COS 86-7 - Soil mite community from wildfired mountain sites and its implication to the climate change

Thursday, August 6, 2009: 10:10 AM
Dona Ana, Albuquerque Convention Center
Chuleui Jung , Dept. Bioresource Sciences, Andong National University, Andong, South Korea
Jiwon Kim , Andong National University, Andong, South Korea
Eunson Keum , Andong National University, Andong, South Korea
Hoonbok Yi , Seoul Women's University, Seoul, Korea

Wildfire is an important disturbance factor in forest ecosystem structure and function. Soil microarthropods play vital roles in decomposition process in forest soil system where the mite comprise of more than 60% of all microarthropod abundance. In 2000 spring, there was a historical recorded wildfire occured in eastern mountaineous range devastating more than 20,000 ha by a single fire event. After categorizing the fire severities according to the vegetation recovery one year after the fire, we investigated the effect of fire severities on soil mite faunal composition as well as the recovery process. Five sites were selected as the representative to the fire severity and soil samples were collected seasonally. After extracting the soil microarthropods, only oribatid and gamasid mites were identified to species level. Community structural analysis were done.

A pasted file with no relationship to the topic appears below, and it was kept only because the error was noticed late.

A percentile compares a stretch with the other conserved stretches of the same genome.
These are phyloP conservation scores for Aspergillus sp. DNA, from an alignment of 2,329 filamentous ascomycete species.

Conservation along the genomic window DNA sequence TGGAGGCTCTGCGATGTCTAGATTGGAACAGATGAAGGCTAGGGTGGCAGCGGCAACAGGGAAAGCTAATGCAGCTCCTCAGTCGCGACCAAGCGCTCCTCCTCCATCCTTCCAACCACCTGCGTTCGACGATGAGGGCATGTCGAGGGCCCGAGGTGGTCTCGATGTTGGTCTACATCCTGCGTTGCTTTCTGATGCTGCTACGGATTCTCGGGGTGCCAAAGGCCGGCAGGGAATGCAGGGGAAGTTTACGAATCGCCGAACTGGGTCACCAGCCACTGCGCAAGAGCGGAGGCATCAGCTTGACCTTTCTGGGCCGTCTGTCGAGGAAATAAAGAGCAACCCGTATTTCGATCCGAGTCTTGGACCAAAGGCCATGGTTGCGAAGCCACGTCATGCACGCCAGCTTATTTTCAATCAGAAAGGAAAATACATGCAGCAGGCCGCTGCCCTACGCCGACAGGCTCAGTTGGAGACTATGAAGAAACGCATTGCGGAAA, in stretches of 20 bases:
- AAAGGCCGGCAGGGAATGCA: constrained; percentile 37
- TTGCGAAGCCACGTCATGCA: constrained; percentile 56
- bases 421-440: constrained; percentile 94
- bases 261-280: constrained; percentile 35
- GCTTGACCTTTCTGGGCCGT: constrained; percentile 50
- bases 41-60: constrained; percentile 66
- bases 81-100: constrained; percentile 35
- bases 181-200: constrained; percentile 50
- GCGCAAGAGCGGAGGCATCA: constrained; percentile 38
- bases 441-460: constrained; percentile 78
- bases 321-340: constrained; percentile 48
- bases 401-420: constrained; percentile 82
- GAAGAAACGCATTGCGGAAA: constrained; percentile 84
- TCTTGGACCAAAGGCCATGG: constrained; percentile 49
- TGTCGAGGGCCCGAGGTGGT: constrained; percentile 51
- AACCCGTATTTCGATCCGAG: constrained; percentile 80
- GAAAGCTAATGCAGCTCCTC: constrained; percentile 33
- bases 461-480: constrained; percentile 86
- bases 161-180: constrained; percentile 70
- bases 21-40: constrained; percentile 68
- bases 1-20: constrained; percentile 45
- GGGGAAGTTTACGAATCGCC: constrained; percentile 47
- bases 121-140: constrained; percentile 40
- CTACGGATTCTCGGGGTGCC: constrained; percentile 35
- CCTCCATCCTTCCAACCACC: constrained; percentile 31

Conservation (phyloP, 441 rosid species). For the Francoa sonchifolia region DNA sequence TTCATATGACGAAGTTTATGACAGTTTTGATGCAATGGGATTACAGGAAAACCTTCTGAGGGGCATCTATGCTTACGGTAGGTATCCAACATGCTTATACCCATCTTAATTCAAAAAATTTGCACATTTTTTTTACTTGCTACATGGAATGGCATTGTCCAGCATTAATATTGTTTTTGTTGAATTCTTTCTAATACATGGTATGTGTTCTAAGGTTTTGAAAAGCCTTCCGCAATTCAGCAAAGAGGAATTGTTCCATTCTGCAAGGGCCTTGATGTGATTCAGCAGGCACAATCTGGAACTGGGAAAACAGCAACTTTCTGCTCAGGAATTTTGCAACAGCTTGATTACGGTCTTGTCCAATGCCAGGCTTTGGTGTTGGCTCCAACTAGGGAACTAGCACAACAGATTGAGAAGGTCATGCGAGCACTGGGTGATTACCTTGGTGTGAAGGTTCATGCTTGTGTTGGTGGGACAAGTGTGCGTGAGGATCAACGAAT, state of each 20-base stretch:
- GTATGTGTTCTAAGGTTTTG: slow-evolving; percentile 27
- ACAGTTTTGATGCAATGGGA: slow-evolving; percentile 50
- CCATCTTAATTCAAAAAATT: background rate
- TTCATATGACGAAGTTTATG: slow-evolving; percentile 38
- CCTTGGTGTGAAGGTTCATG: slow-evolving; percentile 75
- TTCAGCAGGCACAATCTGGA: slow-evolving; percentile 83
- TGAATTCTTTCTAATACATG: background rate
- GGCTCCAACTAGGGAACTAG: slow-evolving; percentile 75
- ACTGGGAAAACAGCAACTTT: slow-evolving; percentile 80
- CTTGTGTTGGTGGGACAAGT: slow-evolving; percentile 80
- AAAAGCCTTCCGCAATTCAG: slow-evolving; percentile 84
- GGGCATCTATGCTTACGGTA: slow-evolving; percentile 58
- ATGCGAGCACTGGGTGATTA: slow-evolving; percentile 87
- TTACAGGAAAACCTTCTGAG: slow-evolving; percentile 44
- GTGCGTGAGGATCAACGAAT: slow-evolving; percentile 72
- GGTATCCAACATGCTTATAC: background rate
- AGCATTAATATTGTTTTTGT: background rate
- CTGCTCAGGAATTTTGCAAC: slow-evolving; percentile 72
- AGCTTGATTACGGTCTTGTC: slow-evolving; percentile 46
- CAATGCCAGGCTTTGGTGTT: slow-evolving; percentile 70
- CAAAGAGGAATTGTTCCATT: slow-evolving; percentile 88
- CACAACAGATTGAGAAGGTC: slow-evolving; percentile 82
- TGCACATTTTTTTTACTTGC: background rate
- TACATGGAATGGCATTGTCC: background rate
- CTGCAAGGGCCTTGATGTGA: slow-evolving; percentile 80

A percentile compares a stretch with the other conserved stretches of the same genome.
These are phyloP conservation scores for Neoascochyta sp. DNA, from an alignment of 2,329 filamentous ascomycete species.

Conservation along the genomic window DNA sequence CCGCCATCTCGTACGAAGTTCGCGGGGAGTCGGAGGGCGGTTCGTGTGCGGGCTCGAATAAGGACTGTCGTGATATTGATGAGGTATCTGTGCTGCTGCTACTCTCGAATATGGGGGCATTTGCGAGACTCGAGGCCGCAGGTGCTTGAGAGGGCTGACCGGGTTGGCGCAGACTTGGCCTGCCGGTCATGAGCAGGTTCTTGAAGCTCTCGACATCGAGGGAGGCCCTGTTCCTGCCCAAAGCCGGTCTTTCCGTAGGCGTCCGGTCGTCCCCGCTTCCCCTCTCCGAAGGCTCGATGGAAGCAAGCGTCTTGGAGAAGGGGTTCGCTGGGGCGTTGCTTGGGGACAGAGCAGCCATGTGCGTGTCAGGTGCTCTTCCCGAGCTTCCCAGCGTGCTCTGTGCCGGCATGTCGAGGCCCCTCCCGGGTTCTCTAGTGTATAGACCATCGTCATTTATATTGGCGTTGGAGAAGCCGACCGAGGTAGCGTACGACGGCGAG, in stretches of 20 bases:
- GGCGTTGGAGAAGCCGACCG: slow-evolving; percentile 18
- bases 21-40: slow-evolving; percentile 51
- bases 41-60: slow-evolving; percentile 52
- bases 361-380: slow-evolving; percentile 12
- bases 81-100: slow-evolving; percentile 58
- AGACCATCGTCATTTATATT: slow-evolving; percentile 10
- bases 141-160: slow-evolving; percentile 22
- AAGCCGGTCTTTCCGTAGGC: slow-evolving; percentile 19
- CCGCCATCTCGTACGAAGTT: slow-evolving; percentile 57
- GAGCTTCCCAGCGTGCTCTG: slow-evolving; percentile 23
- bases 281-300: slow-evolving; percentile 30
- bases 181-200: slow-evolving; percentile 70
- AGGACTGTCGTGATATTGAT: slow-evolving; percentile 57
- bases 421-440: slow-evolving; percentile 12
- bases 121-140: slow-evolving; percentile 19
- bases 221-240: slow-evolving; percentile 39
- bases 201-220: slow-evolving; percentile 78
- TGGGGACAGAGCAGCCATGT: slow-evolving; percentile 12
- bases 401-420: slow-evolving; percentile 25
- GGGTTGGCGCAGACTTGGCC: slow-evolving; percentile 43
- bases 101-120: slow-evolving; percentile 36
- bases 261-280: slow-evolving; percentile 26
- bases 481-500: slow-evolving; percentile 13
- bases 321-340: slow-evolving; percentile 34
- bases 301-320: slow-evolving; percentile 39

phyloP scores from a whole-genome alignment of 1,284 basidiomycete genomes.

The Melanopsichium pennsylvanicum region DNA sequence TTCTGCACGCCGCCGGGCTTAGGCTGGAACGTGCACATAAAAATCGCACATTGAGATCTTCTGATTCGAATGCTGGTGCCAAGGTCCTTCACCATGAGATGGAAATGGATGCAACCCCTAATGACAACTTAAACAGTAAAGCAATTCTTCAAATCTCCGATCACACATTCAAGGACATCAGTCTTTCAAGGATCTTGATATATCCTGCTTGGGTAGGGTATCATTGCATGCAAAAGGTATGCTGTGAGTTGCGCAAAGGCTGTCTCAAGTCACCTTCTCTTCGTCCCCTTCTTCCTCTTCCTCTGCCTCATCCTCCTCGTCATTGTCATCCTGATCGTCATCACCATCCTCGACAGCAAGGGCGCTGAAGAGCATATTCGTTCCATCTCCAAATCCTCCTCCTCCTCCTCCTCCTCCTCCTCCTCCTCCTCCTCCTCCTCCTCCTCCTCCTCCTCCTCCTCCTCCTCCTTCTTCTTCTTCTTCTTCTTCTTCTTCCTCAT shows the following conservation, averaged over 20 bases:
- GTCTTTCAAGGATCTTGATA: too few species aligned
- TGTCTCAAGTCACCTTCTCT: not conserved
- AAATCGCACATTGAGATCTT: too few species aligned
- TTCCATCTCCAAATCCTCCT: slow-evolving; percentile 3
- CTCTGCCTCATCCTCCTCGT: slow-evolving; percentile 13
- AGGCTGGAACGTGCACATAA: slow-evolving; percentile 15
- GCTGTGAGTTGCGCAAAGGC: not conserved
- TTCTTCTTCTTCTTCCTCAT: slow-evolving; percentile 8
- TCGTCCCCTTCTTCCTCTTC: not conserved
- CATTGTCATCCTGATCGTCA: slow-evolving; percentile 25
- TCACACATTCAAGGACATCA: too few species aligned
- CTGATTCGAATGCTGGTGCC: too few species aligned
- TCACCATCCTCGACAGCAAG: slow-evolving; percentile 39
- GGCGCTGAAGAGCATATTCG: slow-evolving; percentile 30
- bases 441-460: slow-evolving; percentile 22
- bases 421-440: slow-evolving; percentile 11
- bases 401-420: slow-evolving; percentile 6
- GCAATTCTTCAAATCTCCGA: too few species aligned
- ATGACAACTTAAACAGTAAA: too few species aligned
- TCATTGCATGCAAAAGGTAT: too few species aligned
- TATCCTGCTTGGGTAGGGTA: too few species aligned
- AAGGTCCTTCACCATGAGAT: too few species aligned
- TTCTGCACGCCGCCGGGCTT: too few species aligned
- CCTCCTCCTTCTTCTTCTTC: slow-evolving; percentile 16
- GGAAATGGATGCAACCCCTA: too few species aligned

After 5-8 years of fire event, the soil mite abundance was only 30% in severely fired sites compared to the control site where no fire damage occured. The pattern of the species richness and abundance of either oribatid mites or gamasid mites were in the similar patterns. The main factor of the lower diversity in fired sites seemed the unavailability of the litter accumulation which again led the higher fluctuation of soil microenvironmental parameters such as temperature, humidity and also the space. Recently climate system is changing to favor the mounatain fire, details on this matter needs more attention.

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